Tuesday, January 03, 2012
When It's OK To Cheat
People who have known me over the last few years know what joy I take in baking bread. I love the whole process, sometimes even more than the finished bread. Even so, there are times when I need something to put on the table quickly...and I still want yeast bread, not quick bread. That's when I cheat. I use frozen bread dough. If it was frozen dough from my own freezer it wouldn't be a cheat, just me being superbaker or something. Alas, I don't put bread dough, unbaked, into the freezer. For one thing I would have to clean out the freezer to find the room. For another thing I would have to think of it when I'm making the dough. Maybe one day...
Until then I can use the frozen white bread dough from the market. One week in November they had it on sale and I was going to show some friends how to make this recipe, so I bought two packages...a total of 6 pounds. Unfortunately the time with the friends was cancelled due to illness of one of the friends, so the dough sat in the already full freezer. When it was time to prepare for our Boxing Day open house I decided that this would be a good time to use 2 pounds of the dough to make some rolls to go with the meat/cheese platter. It would have taken far longer to make these from scratch, time I didn't have, plus frozen bread dough has a light texture that makes good rolls.
First you thaw out the dough. I put the two lumps, still in their plastic bag, into the fridge for a couple of days. (Had meant to only thaw them for one day, but Christmas prep took over, so it ended up being two days.) By then the dough was not only thawed, but puffy.
I turned it out on a large floured board and used my hands to spread the dough, little by little, into a large rectangle. If you only want to make one pan of rolls, you can do the same thing with one pound of dough...the rectangle will be smaller, but otherwise the directions are the same.
Next I drizzled 2 tablespoons of olive oil over the dough and brushed it fairly evenly over the dough with a pastry brush.
1/4 cup mixed freshly minced herbs (I used the Simon & Garfunkle quartet of parsley, sage, rosemary and thyme) are sprinkled evenly over the dough. You could also add salt or garlic salt if you like, or even finely minced garlic.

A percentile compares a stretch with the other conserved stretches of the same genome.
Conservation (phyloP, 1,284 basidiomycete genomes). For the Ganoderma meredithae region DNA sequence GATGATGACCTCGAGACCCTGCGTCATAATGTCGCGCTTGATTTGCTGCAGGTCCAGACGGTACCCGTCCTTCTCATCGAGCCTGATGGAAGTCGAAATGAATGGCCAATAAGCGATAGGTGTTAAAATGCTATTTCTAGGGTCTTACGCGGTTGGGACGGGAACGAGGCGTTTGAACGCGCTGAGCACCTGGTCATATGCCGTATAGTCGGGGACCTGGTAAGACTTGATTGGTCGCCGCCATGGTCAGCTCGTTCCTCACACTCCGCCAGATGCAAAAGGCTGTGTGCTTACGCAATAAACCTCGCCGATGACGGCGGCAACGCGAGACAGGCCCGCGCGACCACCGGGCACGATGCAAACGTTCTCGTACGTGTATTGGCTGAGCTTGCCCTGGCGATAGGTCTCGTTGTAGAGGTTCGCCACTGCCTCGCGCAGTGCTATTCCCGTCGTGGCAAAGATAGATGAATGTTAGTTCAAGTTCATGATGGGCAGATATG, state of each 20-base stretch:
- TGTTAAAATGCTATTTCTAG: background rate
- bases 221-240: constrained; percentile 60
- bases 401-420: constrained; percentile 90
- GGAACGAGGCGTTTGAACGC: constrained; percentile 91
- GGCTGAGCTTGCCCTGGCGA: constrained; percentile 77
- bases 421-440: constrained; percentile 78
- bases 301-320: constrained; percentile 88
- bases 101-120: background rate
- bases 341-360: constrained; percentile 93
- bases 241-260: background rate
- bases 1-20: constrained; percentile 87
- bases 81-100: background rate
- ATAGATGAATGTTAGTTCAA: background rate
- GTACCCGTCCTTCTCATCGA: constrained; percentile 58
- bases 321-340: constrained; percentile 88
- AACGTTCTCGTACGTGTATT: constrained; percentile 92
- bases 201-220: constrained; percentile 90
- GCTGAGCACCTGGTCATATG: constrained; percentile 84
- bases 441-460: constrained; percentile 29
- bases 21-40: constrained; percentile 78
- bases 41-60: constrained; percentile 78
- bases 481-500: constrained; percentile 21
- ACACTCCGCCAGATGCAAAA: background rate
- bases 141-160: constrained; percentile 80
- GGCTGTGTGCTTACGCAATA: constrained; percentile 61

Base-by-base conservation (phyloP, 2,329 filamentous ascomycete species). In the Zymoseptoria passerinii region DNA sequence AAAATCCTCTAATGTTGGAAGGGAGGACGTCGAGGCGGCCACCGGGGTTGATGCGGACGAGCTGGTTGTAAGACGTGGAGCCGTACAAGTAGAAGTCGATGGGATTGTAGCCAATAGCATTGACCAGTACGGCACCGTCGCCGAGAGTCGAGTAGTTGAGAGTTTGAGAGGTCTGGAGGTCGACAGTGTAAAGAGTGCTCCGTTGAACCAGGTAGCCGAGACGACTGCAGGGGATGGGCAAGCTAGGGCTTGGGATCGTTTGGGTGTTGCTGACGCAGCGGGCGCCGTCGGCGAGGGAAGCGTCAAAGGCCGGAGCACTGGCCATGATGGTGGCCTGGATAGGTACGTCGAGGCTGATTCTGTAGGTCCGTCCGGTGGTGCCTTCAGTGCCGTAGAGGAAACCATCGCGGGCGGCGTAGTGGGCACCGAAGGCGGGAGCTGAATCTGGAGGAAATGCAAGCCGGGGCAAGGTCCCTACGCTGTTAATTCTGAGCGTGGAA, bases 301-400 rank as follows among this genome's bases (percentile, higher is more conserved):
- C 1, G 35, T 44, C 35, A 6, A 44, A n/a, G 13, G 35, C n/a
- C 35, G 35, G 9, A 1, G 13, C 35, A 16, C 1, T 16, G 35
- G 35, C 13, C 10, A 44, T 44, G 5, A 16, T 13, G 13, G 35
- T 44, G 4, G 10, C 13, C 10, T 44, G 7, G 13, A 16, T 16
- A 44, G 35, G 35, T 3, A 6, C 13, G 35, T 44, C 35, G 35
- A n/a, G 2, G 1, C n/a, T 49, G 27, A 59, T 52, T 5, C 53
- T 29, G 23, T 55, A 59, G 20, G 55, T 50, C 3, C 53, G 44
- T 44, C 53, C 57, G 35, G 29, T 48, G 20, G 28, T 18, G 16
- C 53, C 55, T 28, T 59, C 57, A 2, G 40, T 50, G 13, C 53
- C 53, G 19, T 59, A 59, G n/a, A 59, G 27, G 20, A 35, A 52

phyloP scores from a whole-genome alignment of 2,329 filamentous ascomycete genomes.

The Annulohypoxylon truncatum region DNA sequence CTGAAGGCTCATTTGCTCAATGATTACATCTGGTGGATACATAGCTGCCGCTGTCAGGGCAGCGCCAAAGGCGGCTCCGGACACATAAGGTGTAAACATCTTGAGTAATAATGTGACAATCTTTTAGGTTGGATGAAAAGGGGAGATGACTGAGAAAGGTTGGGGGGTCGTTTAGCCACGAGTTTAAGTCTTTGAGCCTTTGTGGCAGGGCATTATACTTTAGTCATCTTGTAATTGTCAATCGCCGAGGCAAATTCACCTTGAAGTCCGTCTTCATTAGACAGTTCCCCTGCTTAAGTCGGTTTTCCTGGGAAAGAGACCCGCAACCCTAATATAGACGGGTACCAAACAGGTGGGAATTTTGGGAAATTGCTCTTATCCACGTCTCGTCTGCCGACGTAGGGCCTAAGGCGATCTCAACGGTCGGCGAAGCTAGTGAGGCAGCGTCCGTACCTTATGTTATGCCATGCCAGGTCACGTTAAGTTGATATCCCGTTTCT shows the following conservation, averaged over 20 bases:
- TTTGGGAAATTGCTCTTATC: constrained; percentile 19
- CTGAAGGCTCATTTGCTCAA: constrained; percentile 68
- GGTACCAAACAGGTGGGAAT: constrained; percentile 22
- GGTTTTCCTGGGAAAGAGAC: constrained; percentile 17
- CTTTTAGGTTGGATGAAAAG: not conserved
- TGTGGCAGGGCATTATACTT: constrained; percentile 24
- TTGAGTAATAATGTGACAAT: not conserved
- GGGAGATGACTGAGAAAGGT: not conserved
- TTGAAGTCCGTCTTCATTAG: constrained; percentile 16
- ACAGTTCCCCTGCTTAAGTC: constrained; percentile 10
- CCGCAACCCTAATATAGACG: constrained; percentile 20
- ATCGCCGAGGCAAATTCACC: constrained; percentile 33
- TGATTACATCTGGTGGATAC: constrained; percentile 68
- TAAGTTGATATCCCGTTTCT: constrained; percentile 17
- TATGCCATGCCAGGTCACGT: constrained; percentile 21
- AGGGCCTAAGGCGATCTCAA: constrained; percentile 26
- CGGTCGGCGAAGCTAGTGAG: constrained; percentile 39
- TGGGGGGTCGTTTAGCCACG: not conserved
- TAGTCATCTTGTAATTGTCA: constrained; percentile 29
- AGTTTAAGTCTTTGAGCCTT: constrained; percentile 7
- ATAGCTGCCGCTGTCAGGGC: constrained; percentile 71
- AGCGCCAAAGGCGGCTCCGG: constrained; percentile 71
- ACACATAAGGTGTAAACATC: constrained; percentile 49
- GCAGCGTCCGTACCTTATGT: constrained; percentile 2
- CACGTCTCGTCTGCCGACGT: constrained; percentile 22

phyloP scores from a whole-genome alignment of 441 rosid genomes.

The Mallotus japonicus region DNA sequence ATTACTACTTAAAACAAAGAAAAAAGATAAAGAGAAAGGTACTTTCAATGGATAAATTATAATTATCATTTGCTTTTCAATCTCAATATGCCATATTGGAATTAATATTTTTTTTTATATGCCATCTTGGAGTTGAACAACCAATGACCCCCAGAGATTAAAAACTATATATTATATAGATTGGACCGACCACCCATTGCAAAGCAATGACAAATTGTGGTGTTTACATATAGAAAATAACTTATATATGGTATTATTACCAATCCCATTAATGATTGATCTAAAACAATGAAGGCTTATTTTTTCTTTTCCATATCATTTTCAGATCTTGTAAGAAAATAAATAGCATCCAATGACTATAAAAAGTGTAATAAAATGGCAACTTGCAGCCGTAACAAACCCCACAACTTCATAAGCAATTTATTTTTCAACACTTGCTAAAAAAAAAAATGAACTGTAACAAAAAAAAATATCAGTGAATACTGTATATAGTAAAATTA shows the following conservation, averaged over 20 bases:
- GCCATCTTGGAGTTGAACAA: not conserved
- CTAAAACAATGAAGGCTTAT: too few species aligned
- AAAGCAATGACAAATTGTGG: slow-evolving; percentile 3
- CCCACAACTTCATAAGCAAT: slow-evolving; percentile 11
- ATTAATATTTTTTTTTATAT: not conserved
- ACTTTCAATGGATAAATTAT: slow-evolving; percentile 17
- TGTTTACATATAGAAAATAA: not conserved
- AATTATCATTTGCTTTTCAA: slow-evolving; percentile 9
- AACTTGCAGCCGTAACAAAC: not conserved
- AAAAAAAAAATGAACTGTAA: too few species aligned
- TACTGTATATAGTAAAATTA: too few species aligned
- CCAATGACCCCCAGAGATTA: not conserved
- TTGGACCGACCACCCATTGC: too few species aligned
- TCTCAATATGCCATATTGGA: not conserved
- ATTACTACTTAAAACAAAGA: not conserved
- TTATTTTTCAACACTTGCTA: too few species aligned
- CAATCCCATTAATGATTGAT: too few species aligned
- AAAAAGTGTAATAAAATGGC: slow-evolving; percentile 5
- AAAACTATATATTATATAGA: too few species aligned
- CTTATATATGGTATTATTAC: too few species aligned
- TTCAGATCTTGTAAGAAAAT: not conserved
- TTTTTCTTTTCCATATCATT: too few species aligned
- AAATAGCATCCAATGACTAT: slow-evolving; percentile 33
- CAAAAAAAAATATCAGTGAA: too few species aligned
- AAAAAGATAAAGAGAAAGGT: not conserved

The dough is then rolled up jelly-roll fashion from the long side of the rectangle, and the edges pinched together once the roll is fully rolled. The rolls are then cut into pieces about one inch to 1 1/2 inches wide.
I used a piece of clean dental floss which gives a nice smooth top edge, but you can use a bench scraper or sharp knife.
Lay the rolls, cut side to the pan, in two greased 9-inch cake pans, leaving some room between the rolls for rising. Cover the pans with oiled plastic wrap and then a tea towel and let rise in a warm, draft-free place until doubled in bulk.
When rolls are almost ready to bake, preheat the oven to 375 degrees F. Uncover the rolls and mist with olive oil or brush with melted butter or milk, or leave plain as I did.
Bake in the preheated oven about 15 minutes, or until baked and tops are beginning to be browned. Remove from oven and let cool 10 minutes on a rack, then turn out of the pans and separate into rolls. Serve at once for best flavor and texture.
These rolls can also be cooled and packed into gallon storage bags and put in the fridge for a day or two. Reheat in a 325 degree F oven for 10 minutes. Best served warm.
Makes about 16 rolls